NTSB: Fog A Possible Cause In Rockefeller Crash
NEW YORK (CBSNewYork/AP) — Fog may have played a role in the plane crash near Westchester County Airport that killed doctor and philanthropist Richard Rockefeller, the National Transportation Safety Board said.
According to the agency’s preliminary report, witnesses told the NTSB that the weather was “dark, rainy and foggy” the morning of the crash.
The 65-year-old Falmouth, Maine, resident died June 13 when his single-engine plane crashed shortly after takeoff about a half-mile away from the airport in Purchase. Rockefeller was the only person on board.
Visibility was so poor on the morning of the crash, that an air traffic controller said “he couldn’t tell,” whether Rockefeller’s plane had taken off, the report said.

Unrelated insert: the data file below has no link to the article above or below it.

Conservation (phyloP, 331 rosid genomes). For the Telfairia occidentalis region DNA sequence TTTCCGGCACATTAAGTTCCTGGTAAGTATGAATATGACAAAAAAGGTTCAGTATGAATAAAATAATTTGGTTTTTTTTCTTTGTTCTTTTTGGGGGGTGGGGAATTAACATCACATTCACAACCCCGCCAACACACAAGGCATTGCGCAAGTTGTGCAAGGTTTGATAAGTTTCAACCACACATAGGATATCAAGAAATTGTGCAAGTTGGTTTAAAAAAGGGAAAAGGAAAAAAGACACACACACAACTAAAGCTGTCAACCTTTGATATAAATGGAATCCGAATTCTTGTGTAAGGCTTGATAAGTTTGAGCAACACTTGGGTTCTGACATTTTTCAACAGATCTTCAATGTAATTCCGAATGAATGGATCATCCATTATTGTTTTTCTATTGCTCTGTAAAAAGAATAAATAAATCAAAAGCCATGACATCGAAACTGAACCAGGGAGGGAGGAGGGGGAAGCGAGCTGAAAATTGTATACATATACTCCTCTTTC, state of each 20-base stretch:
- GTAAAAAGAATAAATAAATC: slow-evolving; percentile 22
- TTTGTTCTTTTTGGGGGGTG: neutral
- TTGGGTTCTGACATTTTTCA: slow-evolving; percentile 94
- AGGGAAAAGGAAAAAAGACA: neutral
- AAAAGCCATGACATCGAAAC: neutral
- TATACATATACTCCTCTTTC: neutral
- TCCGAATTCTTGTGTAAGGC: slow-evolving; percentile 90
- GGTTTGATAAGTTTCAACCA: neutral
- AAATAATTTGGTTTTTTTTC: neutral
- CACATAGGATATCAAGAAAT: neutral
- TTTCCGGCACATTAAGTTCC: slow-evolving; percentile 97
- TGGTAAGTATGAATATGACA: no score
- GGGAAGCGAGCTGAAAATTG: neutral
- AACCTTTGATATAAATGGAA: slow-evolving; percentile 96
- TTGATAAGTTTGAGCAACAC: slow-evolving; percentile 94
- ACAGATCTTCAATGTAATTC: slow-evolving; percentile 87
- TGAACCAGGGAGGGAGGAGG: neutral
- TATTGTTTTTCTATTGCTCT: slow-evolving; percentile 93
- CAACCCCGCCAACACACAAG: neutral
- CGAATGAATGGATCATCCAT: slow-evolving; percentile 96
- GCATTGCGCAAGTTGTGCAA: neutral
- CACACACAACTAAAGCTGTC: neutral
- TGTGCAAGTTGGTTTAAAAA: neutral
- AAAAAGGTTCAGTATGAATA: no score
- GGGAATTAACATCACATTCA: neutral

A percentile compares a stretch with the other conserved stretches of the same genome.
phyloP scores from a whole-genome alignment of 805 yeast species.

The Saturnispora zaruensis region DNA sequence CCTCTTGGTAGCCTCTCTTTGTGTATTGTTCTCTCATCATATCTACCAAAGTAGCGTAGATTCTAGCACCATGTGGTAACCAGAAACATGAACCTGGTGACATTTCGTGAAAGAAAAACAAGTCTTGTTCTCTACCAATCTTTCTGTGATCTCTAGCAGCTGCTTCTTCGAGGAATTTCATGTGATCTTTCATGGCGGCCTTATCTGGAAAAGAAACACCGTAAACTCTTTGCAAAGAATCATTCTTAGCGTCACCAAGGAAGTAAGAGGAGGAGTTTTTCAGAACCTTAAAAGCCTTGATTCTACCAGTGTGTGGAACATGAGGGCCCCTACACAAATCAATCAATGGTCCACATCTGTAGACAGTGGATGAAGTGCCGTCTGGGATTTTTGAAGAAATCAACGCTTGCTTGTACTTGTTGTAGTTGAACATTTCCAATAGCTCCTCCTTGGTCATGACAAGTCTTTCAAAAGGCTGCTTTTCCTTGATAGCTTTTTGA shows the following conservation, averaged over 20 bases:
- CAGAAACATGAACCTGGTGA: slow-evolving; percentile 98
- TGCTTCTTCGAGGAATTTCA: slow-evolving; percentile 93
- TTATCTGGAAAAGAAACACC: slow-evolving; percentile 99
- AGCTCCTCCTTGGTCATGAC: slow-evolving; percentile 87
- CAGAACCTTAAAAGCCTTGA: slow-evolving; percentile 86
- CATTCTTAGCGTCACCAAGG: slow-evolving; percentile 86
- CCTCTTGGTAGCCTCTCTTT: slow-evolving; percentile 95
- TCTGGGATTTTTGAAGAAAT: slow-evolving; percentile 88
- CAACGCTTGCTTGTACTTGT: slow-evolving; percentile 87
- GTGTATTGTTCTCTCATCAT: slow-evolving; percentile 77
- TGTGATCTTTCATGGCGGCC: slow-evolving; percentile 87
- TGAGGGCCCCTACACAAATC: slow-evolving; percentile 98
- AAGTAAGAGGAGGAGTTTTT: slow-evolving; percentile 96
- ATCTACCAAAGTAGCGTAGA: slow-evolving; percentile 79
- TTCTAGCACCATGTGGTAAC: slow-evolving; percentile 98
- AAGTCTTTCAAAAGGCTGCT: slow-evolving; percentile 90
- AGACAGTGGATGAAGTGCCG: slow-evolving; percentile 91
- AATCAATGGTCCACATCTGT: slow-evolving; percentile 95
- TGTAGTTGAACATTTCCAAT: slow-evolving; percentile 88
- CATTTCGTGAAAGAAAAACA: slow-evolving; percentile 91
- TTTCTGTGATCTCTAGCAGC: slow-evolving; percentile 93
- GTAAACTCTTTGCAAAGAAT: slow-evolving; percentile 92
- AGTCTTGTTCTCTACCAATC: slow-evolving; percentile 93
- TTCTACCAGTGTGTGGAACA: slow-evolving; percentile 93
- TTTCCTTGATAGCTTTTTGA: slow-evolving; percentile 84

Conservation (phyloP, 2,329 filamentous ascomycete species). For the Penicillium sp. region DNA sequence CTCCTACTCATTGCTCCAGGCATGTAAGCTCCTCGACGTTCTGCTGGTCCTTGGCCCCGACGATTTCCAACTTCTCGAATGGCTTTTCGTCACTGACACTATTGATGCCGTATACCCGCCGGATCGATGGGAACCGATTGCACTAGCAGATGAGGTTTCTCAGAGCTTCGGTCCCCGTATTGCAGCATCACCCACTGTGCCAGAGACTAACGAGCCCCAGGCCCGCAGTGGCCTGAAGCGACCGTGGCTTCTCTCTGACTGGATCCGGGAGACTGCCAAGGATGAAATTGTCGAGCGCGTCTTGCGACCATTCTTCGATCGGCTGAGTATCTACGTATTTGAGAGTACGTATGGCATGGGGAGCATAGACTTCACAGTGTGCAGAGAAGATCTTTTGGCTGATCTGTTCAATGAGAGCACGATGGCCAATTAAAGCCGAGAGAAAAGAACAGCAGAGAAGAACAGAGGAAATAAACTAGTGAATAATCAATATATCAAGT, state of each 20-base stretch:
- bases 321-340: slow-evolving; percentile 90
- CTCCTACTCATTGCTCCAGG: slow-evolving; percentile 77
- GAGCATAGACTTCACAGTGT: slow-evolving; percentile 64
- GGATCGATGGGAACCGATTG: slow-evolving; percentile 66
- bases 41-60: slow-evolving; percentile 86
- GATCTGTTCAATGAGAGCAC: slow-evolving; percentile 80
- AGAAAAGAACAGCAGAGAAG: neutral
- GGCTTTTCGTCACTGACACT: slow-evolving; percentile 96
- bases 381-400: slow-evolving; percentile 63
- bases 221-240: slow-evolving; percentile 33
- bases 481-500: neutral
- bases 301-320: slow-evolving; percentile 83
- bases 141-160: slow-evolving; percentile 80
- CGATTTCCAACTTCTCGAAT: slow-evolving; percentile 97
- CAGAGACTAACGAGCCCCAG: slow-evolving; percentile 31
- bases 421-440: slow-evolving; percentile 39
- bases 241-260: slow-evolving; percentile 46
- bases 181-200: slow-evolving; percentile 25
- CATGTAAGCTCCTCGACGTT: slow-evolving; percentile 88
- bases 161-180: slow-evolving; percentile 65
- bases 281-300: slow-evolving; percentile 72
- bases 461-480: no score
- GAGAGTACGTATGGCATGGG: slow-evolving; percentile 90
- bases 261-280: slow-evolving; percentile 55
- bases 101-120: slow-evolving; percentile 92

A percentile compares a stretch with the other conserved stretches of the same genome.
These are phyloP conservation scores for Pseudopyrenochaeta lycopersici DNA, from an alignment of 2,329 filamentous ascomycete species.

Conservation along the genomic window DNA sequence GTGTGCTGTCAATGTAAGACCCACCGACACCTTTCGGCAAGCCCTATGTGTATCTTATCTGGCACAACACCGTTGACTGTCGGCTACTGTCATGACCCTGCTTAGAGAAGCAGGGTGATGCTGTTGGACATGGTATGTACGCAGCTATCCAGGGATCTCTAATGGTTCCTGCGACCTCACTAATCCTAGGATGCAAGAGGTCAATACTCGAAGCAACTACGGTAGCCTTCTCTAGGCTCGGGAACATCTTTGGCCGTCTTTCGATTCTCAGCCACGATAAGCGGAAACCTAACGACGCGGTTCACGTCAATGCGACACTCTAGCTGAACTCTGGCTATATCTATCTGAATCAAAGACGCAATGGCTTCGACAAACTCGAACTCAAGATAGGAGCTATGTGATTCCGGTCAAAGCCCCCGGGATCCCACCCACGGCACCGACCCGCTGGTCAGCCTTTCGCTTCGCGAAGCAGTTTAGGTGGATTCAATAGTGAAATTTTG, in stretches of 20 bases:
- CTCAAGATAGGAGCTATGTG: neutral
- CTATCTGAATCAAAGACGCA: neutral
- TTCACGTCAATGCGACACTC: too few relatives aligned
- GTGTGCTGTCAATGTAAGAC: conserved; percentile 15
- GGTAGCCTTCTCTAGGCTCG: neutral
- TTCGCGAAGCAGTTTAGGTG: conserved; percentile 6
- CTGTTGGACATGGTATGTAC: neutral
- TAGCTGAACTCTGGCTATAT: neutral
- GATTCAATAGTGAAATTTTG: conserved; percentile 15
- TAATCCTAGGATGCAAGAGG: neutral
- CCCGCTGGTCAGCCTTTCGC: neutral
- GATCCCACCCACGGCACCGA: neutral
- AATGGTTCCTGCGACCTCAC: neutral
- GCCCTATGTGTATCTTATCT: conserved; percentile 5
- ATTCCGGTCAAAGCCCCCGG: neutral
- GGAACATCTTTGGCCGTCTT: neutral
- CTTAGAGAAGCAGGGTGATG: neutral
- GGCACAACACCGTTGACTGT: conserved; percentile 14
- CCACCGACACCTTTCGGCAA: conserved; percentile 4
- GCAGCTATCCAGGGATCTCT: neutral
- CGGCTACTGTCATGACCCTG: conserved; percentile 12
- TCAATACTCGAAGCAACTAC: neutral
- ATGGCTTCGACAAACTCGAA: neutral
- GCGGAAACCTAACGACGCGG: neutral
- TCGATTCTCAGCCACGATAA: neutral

The NTSB said Rockefeller’s plane was about 60 feet off the ground when it struck some trees and then crashed on a residential property in front of a horse stable.
When it went down, the aircraft broke up into pieces, which were strewn about the property with some parts lodged in the trees. No one else was hurt in the crash, officials said.
Rockefeller was a physician with Doctors without Borders and was on the board of Rockefeller University. A family spokesman said he had recently been working on a way to treat post-traumatic stress disorder in wounded war veterans.
He was the great-grandson of Standard Oil co-founder John D. Rockefeller and his father, David Rockefeller, is a prominent banker and philanthropist.
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